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(Yahoo)   The print edition of the Oxford English Dictionary about to go the way of the dodo   (news.yahoo.com) divider line 62
    More: Ironic, Oxford English Dictionary, Oxford, Urban Dictionary, Oxford Dictionary, Oxford University Press, sex slaves, Samuel Johnson, dictionary  
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4645 clicks; posted to Main » on 29 Aug 2010 at 10:50 AM (3 years ago)   |  Favorite    |   share:  Share on Twitter share via Email Share on Facebook   more»



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2010-08-29 10:51:13 AM
I thought oxfords never went out of style.
 
2010-08-29 10:51:52 AM
What is this "print edition" of which you speak?
 
2010-08-29 10:54:39 AM
Books will slowly yet surely will get somewhat replaced by their digital counterparts.
 
2010-08-29 10:59:47 AM
Written English language is moving back towards being phonetically spelled anyway. We're probably going to have High English and Low English in the next decade or so and the people who use High English will be able to use their KindlePad to look up the hard more-than-two-syllable words and punctuation.
 
2010-08-29 11:00:58 AM
Irony: A figure of speech in which the intended meaning is the opposite of that expressed by the words used; usually taking the form of sarcasm or ridicule in which laudatory expressions are used to imply condemnation or contempt.

Let me know when the "ironic" shows up, subby.
 
2010-08-29 11:02:14 AM
It's like rain on your wedding day.
 
2010-08-29 11:03:54 AM
Actually, make that "a more pronounced divide between High and Low English"
 
2010-08-29 11:06:25 AM
Wait, something that used to be popular is not going to be made anymore? Is there anything more ironic than that?
 
2010-08-29 11:06:28 AM
LONDON - It's been in print for over a century, but in future the Oxford English Dictionary - the authoritative guide to the English language - may only be available to peruse online.

From the fark article a few days ago "9 Words That Don't Mean What You Think".

People think it means:
To skim over or browse something.

Actually means:
Almost the opposite of that.

Ironic. Someone writing an article on how a dictionary is no longer going to be in print uses a word wrong that would have easily been found in said dictionary. The opposite of what one would think.
 
2010-08-29 11:06:30 AM
LegacyDL
Books will slowly yet surely will get somewhat replaced by their digital counterparts.

Yup. Because it's easier to alter them and implement censorship without people knowing. Physical books are almost holy implementations to us, and burning, destroying them, or otherwise altering them in any way is akin to an unholy sin. But digital copies are a totally different story. One could easily alter texts & manuscripts, or delete them entirely without a person's knowledge or consent. And that's ok by modern standards. You think editing Star Wards was bad? Just wait until the "George Lucas Excuse" of censorship being that removing the controversial, sacrilegious, or unpopular parts of books isn't censorship because it's actually just the author's "True Vision" that he or she wanted...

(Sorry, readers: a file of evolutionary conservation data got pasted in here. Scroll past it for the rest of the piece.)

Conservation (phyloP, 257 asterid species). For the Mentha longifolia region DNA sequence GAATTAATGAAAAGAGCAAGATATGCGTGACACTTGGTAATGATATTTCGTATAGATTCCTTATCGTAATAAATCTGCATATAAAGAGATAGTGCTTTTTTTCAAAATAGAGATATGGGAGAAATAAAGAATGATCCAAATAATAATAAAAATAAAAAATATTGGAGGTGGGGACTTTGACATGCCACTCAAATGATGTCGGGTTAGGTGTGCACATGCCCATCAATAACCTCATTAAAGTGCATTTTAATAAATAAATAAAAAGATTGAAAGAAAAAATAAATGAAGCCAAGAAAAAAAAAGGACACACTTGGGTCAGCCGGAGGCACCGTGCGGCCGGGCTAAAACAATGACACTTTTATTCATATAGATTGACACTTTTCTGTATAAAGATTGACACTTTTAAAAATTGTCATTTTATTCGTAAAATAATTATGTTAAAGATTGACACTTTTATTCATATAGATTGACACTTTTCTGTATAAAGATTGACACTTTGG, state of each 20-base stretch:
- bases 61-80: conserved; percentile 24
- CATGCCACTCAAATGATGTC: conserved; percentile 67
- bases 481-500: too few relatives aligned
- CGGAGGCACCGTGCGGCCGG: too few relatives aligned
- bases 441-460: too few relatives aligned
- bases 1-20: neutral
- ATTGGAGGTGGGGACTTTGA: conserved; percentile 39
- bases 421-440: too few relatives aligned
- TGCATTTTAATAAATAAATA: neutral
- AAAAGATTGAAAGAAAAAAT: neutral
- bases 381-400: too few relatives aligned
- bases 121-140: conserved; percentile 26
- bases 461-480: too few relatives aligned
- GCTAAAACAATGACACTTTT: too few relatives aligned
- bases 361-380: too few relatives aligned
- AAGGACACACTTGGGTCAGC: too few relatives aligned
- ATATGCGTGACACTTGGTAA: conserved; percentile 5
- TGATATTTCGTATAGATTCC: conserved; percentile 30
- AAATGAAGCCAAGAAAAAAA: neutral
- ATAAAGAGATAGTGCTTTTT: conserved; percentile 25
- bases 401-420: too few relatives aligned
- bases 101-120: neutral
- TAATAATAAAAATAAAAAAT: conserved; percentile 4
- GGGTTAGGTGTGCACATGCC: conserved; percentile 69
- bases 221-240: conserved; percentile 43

2010-08-29 11:07:21 AM
I was unaware the Oxford dictionary even had eggs to feed to the dogs and rats.
 
2010-08-29 11:07:29 AM
Who are all these people paying $295 a year to read a dictionary? I own a compact OED I paid for once in 1989 and still have access to, because, you know, I OWN it. If I had to subscribe to an online version, I would be over $3,000 out of pocket by now. It's like buying a house with an interest-only loan--you never really own it, and it will be taken away when you stop making payments.

Plus, without taking a site tour, I imagine, the online version is not particularly browser-friendly. You look up a word and that one word is all you get. One of the joys of looking something up in a good dictionary is letting your eyes wander to other interesting words on the same page, brought to your attention through the serendipity of alphabetical order.
 
2010-08-29 11:09:05 AM
Hopefully this won't happen, but irregardless, I wouldn't pay for it.
 
2010-08-29 11:09:15 AM
Do you undastand tha words that are comin outta my mouf?
 
2010-08-29 11:09:53 AM
I don't know how anyone could pass it up, what with it's rock-bottom $1,165 price point.
 
2010-08-29 11:10:17 AM
Someday I'll tell my daughter how when I was a little boy, we had to look up dirty words in the printed dictionary and we liked it!
 
2010-08-29 11:12:07 AM
whatshisname: Hopefully this won't happen, but irregardless, I wouldn't pay for it.

Unsure if that was meant as a joke or not.